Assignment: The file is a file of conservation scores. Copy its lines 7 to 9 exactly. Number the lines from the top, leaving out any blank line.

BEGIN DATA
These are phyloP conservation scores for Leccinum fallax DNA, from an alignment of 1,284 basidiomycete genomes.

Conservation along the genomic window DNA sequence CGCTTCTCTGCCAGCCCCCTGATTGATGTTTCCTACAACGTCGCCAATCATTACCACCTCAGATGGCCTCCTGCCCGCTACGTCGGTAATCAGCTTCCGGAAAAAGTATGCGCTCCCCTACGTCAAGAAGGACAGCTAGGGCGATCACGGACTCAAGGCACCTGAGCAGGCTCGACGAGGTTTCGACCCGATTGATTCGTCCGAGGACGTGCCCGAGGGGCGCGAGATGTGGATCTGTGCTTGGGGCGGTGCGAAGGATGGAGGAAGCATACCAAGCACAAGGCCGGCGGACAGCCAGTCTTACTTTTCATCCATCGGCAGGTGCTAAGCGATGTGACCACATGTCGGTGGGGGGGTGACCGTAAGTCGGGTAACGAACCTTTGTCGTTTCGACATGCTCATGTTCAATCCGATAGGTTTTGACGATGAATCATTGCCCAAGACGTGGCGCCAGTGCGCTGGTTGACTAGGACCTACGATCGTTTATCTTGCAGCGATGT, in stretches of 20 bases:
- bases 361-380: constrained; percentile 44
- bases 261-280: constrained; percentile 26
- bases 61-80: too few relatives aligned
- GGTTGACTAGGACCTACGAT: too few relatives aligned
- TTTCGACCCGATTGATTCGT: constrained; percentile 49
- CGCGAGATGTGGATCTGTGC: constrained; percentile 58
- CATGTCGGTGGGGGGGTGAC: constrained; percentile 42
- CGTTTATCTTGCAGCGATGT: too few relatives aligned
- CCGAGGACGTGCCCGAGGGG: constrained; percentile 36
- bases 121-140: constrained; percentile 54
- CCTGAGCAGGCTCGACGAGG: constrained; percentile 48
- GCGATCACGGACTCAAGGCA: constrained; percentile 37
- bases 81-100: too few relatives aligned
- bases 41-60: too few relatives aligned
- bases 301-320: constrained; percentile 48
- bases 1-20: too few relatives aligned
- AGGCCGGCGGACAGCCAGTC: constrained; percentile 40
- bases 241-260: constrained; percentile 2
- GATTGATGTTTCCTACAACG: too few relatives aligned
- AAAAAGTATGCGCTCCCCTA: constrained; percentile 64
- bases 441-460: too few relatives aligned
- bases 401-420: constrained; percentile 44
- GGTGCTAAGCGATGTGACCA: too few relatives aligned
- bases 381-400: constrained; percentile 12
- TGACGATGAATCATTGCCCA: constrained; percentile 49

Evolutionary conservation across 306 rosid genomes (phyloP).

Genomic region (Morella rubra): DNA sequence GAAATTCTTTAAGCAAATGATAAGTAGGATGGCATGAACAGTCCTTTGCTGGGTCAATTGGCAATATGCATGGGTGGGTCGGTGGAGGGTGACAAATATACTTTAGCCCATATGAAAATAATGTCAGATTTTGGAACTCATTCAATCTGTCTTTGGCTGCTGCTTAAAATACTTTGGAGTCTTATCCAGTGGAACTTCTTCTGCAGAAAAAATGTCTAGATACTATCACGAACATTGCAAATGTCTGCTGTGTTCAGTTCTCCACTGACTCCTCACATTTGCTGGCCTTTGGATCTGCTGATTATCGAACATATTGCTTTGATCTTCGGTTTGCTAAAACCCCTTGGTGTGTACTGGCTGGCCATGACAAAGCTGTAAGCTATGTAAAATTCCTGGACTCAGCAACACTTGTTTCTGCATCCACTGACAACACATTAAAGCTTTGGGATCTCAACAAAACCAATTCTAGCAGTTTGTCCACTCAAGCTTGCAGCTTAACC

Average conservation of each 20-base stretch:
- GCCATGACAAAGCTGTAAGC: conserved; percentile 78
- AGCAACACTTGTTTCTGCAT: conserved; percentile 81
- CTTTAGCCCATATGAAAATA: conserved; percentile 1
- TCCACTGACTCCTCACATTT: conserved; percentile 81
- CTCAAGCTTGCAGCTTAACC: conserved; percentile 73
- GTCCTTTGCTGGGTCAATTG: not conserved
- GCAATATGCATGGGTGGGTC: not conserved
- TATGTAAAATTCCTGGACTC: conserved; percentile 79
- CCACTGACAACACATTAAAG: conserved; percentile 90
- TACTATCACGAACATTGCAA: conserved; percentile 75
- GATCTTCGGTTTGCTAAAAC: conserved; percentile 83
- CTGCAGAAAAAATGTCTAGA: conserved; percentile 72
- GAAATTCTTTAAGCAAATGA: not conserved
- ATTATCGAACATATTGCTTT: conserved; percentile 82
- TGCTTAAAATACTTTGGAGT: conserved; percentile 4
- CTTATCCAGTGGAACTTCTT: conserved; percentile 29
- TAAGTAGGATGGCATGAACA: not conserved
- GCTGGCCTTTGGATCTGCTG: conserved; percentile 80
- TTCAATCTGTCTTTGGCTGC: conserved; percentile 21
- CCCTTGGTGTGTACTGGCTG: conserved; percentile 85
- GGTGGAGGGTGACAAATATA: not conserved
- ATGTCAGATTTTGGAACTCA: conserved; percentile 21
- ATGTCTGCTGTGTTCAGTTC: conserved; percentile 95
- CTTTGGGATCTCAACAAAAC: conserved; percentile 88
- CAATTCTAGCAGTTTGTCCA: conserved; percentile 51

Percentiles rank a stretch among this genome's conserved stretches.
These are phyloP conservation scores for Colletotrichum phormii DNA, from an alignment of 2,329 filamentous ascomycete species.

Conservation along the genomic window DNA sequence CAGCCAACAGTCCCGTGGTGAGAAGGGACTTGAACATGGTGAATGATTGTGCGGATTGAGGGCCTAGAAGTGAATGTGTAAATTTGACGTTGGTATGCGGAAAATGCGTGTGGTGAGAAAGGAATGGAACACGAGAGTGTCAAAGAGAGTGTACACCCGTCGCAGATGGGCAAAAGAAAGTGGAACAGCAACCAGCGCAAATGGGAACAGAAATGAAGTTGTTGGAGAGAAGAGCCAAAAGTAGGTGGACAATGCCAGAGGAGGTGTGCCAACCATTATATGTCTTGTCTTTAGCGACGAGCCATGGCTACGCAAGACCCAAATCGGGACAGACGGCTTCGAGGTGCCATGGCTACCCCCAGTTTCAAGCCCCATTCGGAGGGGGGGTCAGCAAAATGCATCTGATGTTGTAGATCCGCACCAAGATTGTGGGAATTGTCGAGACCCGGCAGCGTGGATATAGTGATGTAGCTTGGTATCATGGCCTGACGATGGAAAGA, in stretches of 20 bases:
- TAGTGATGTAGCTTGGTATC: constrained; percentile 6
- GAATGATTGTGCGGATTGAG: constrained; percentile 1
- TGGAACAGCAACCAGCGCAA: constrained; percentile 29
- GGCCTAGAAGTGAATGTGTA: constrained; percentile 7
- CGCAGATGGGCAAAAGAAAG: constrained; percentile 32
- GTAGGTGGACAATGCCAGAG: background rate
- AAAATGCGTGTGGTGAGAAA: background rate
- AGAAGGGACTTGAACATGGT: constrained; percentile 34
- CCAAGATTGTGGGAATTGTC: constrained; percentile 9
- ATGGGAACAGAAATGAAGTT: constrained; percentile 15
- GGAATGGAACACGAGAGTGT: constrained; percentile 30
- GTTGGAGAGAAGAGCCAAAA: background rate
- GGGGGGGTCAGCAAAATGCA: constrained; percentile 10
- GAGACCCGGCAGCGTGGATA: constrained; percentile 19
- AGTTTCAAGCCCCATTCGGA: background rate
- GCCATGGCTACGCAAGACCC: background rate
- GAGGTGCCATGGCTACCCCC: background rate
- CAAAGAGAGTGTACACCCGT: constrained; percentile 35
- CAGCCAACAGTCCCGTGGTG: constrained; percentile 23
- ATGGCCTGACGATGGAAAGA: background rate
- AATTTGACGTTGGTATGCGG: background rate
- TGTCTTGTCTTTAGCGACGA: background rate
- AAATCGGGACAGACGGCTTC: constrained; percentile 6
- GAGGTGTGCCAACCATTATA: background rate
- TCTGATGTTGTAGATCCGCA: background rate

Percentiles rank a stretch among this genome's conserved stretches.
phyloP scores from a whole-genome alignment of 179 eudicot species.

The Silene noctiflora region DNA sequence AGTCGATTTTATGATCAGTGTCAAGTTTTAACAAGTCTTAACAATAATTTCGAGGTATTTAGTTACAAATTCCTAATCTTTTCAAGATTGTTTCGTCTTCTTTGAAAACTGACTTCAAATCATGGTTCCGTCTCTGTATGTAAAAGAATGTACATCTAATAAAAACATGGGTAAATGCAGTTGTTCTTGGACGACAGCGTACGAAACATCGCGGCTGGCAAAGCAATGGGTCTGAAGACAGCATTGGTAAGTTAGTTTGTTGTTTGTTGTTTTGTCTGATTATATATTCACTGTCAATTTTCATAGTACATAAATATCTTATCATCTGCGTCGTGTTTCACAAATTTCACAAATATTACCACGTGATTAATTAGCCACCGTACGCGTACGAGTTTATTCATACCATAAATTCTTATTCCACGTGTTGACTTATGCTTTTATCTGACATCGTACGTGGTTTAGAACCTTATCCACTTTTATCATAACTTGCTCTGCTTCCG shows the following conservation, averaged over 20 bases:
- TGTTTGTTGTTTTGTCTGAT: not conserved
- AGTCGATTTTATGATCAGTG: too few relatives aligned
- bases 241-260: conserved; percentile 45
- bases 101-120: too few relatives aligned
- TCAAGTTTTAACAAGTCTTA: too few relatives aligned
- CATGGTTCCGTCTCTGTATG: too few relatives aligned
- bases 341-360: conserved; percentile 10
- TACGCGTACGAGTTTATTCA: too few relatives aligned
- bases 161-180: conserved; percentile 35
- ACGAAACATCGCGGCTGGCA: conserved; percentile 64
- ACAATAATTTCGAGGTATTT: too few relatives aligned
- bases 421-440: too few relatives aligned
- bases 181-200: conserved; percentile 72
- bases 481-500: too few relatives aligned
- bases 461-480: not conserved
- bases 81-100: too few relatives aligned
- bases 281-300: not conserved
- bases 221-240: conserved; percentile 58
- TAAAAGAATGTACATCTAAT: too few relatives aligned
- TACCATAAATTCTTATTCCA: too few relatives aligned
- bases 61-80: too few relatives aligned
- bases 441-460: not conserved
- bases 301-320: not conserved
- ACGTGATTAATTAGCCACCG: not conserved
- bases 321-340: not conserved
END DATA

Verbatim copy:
- TTTCGACCCGATTGATTCGT: constrained; percentile 49
- CGCGAGATGTGGATCTGTGC: constrained; percentile 58
- CATGTCGGTGGGGGGGTGAC: constrained; percentile 42